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Manhattan SWAB Grants Will Help New Yorkers Fix Stuff

Repairing a coffeemaker at the Fixers Collective in NYC

Irwin Levy of the Fixers Collective diagnosing a coffeemaker in need of repair. (Image: Vincent Lai)

I recently contacted Krups about getting my leaky coffeemaker fixed. They referred me to a fixit shop in Nassau County, Long Island — not quite the convenient neighborhood repair shop I, a Manhattan resident, was looking for. Luckily, I have a super techy friend who cheerfully fixes things in his spare time, and came up with an elegant solution. But most of my neighbors aren’t so fortunate.

What If I Didn’t Have an Friend Who Can Fix Stuff?

Busy folks with lots of spare change in their pockets often opt to buy a replacement for an item without a quick repair solution, while the rest of us folks without the jangle must get by or do without if we can’t fix, mend, or darn our way back to wholeness. Thanks to the law of entropy (and don’t even get me started on ‘planned obsolescence’), sooner or later everything we buy is sure to break, fray, fade, split, crack, stain, unravel or leak. Choosing to buy new rather than repairing the old impacts the environment, and costs more than one realizes.  In NYC, for instance, we’ll fork over $392MM just to ship non-recyclables to out of town landfills and incinerators. And who’s mentioning the time it takes to replace our broken items and the emotional cost of losing a prized possession to decay?

The Manhattan Solid Waste Advisory Board Is Offering Some Repair Help

The Manhattan Solid Waste Advisory Board (MSWAB) is working hard to repair this issue. They are now partnering with Citizens Committee for New York City (CCNYC) to bestow $25,000 worth of small grants to projects focused on increasing revitalization, repair, and reuse in New York City. Individuals, small businesses, and not for profits are all eligible to apply.

Who Could Be the Lucky Repair Grant Recipients?

With so much tech innovation in New York City, not to mention entrepreneurial, forward-thinking people and sustainability-conscious Millennials, the possibilities for grant recipients are endless. Here’s a few:

Wander Around Fixing Things

Hiding away in the back of many New York City dry cleaners, jewelry, lighting and audio video stores are an virtual army of handy men and women, seamstresses and tailors, welders, silversmiths, cobblers, woodworkers, and watchmakers. Many of them are being forced out of their trade by escalating retail rents, specialized high tech gadgets, and Apple ‘Geniuses’ with exclusive manufacturer access to the parts, security updates, and service information to what it takes to fix types of electronics.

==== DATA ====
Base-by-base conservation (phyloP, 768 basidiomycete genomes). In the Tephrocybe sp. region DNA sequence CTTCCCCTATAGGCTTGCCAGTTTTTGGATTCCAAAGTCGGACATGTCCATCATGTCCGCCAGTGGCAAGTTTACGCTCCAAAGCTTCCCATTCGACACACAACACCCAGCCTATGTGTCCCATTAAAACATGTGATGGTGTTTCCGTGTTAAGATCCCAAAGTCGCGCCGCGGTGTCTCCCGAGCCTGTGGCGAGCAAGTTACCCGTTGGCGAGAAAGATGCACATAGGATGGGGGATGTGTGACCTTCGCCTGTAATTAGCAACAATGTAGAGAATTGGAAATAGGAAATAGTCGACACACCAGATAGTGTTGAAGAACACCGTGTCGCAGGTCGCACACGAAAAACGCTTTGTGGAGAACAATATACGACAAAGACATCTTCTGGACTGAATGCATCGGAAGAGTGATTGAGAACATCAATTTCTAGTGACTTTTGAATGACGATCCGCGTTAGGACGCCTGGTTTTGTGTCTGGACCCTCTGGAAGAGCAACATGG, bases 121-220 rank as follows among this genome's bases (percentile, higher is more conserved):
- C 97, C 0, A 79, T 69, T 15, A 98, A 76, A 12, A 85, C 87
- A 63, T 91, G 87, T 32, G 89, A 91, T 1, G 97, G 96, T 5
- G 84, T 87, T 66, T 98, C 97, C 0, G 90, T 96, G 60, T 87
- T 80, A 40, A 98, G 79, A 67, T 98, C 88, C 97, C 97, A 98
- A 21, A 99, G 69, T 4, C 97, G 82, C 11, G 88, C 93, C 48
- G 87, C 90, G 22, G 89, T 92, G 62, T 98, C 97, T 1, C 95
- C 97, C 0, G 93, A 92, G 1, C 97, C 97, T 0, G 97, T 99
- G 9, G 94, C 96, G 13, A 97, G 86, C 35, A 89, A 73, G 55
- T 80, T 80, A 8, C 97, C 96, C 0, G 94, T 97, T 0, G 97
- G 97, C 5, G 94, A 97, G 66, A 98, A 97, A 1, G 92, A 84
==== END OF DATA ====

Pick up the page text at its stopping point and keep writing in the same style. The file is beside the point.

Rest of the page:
The Patagonia 'Fix It' van.

Jacquie Ottman caught up with Patagonia’s ‘Fix It’ van when it made a stop at NYC’s Fashion Institute of Technology earlier this year.

Thankfully, new ideas and business models are coming to the repair rescue. Patagonia drives a Repair Van from city to city enabling customers to replace worn  zippers, enhance waterproofing, and more. (I caught the truck when on a 20 U.S. College Tour, including a stop at F.I.T. earlier this year.)  Two local itinerants include FixersCollective and PopUpRepair, who bring their toolboxes, ingenuity and elbow grease to various locations in Brooklyn and Manhattan.

Empower People to Fix Things on Their Own

Toronto Tool Library

Check out how the Toronto Tool Library is challenging the concept of ‘ownership’ in their community. (Image: Toronto Tool Library)

On Ifixit.com you can find guide, videos, forums and more resources to help you learn simple repair skills.

Need a power drill for just the moment or two it takes to make a hole? The South Street Seaport  now has a Tool Lending Library like those springing up from Toronto, Canada to Brunswick, Australia. There’s even a resource to help you find the Tool Lending Library nearest you.

Re-Skill for the Future

Did you know that the Salvation Army and Goodwill used to repair items that needed a little extra T.L.C.? What if we brought that back? It would certainly help the many handy men and skilled craftsmen being replaced by rising rents as well as factory floor automation. Whose going to take advantage of re-skilling needed to help us all consume less and create jobs in the community? Perhaps someone has an idea in need of a few bucks?

Engage Teens with the Repair Mindset

Informal meet up about how to fix more stuff in NYC

Jacquie Ottman convenes an informal meet-up to discuss repair issues in NYC.

While we’re at it, why not leverage this not for profit model further to skill-up teens as well as take advantage of the skills and handiwork of older citizens? According to its website, the non-profit Recycle-A-Bicycle (RAB) with retail storefronts in Brooklyn’s DUMBO and Manhattan’s East Village ‘utilizes the bicycle as a resource to foster youth development, environmental education, community engagement, and healthy living.’ What other goods could empower kids (and let’s not forget the girls) to fix stuff and learn new things?